MasterMarc: It is the work of volunteers which is the heartbeat of organisations like Folsom and many others. But now it’s time to look forward. The last 11 years have also changed a lot in the field of HIV/Aids prevention. Why do you think it is still important to campaign for it?
Demetri: Because people are still dying. We can see the end of this epidemic if we dedicate our passion and resources to ending it. Who knew that PrEP would so radically transform our HIV prevention response, for example? I believe that we can move HIV/AIDS from a manageable, chronic disease to one in which there is a functional cure. We have to rededicate ourselves to that effort. Too many people have died for this cause along the way, and I hope to do my part.
MasterMarc: Some weeks ago some great news in the UK have been published which are giving a hope that HIV/Aids can be healed, but at the same time also a study has been published in which guys have become positive although they have made a PrEP therapy. Do you think that the HIV/Aids problem can be solved soon?
Demetri: I honestly wouldn’t get caught up in any particular HIV case. Each person is different and the circumstance of each infection can vary tremendously. That said, I don’t think it will be solved “soon” but I do hope within my lifetime.
MasterMarc: In a way you have also worked for HIV prevention during your Folsom time. Folsom is not only a great party but also a charity event and your team and you have collected a lot of money for many projects. How much money has Folsom Street Events collected and what have you done with it?
Demetri Sparks: Each year, we donate over $300,000 USD to local and national charities. The lion’s share goes to local groups, though. These are charities working in public health, human services or the arts. They apply to us, tell us how they’re going to use the money as well as how many volunteers they can provide for our events, and then we make our decisions on annual beneficiaries. To date, we have donated over $6.5 million USD to charity. And I think I’ve been responsible for about half of that amount in the last decade.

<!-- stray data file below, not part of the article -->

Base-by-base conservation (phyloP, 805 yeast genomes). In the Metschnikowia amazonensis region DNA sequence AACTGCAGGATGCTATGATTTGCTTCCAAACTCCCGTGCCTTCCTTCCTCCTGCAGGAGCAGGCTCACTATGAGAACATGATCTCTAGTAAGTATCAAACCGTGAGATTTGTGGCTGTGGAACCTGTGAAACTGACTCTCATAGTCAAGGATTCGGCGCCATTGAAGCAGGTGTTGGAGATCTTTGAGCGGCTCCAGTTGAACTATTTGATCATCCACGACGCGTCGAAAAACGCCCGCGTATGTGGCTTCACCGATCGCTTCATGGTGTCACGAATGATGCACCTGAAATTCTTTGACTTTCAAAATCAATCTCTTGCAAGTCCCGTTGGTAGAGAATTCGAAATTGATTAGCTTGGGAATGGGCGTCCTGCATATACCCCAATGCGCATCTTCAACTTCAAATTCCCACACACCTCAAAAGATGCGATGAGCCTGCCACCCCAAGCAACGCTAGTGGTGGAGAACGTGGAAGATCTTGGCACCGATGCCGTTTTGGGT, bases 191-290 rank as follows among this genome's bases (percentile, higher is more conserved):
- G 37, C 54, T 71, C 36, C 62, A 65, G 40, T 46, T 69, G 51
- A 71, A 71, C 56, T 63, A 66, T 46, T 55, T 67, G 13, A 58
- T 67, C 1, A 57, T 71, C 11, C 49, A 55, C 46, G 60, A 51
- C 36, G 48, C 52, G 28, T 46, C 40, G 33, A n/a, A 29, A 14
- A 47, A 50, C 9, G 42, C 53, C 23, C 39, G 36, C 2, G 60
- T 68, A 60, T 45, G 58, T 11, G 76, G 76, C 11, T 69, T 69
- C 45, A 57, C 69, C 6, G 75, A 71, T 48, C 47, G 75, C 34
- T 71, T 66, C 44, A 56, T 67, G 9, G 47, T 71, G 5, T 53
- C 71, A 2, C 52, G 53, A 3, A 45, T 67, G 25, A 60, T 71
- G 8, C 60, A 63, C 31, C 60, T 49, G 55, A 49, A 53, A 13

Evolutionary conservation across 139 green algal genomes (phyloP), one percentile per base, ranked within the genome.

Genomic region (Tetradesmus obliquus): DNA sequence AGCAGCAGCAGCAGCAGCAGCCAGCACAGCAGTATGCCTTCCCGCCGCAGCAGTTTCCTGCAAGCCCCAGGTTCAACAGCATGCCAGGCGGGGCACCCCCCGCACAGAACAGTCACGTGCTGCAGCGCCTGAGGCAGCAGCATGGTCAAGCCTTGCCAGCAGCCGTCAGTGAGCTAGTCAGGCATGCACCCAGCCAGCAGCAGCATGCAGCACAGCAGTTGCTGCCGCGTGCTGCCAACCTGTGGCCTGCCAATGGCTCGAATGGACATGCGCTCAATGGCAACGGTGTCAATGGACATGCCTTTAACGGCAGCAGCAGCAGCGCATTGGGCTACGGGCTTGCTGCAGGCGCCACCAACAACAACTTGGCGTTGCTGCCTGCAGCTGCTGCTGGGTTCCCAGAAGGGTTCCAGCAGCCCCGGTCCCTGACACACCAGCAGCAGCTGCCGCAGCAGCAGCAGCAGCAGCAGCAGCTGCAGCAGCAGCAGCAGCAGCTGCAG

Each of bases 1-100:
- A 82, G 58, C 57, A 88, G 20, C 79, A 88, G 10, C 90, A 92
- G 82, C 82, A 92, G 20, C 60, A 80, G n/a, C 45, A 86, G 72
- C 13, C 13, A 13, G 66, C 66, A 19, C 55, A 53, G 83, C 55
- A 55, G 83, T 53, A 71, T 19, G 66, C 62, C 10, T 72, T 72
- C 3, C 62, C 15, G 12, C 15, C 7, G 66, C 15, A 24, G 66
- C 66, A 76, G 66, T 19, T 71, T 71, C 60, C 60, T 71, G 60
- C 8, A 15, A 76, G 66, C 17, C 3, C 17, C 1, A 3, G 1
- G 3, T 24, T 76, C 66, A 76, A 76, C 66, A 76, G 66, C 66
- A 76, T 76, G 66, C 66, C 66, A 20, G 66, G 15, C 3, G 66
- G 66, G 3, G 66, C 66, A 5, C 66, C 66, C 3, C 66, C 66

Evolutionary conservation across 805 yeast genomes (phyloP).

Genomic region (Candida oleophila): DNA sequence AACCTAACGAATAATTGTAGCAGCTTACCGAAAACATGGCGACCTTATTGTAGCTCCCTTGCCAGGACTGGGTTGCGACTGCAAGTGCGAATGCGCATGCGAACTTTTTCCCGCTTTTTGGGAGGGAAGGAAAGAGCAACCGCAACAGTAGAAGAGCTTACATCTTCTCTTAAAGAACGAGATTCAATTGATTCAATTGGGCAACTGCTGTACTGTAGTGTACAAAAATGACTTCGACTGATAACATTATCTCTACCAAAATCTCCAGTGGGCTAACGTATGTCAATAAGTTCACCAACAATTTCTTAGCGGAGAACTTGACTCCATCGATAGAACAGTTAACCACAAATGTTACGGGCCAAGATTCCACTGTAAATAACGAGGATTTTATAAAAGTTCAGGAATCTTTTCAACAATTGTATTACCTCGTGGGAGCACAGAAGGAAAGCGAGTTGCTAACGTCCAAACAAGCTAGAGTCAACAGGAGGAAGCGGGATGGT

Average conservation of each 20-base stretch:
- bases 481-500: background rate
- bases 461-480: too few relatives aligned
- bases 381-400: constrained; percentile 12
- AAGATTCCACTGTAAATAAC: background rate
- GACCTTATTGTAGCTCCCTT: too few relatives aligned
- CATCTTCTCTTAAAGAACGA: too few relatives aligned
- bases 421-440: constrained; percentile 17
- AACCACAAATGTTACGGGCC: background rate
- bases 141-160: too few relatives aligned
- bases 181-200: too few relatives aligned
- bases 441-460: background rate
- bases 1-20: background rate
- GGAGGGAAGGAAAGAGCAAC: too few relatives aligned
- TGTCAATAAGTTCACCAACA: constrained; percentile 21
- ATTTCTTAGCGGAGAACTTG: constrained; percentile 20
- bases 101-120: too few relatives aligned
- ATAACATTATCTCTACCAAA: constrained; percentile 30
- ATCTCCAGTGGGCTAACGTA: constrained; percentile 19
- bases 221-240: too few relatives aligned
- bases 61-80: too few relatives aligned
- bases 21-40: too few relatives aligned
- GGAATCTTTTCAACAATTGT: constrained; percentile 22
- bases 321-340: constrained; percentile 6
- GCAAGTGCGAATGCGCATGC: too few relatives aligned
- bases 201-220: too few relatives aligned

MasterMarc: Wow that’s just amazing. Well, I think it is time to say good bye and thank you, Demetri, for all the work you have done the last 11 years for Folsom Street Events and the fetish community. There are many people all over the world who have enjoyed your events in San Francisco. It will be different without you but that doesn’t mean it will be less attractive. Last but not least, how do you think that Folsom Street Fair will look like in 11 years?
Demetri: Our community and the fairs in general have been trending toward a lot more role play in the last decade. Whether it’s the explosion in popularity of pup play or age and gender play or even cosplay, most of what I’ve seen is geared in that direction. I mean…who knew that our scene would look like this 40 years ago? To some, it might look and feel unrecognizable. I do believe there will ALWAYS be a place for the classic leatherman, though. It’s just too iconic. That said, I’m sure our events will continue to improve and get bigger and better over time. Everyone should come and experience it! Thanks for everything.
MasterMarc: As always it was great to talk to you, Demetri. We wish you all the best for your future. To close this interview we have asked two of your next Folsom colleagues what they think about you: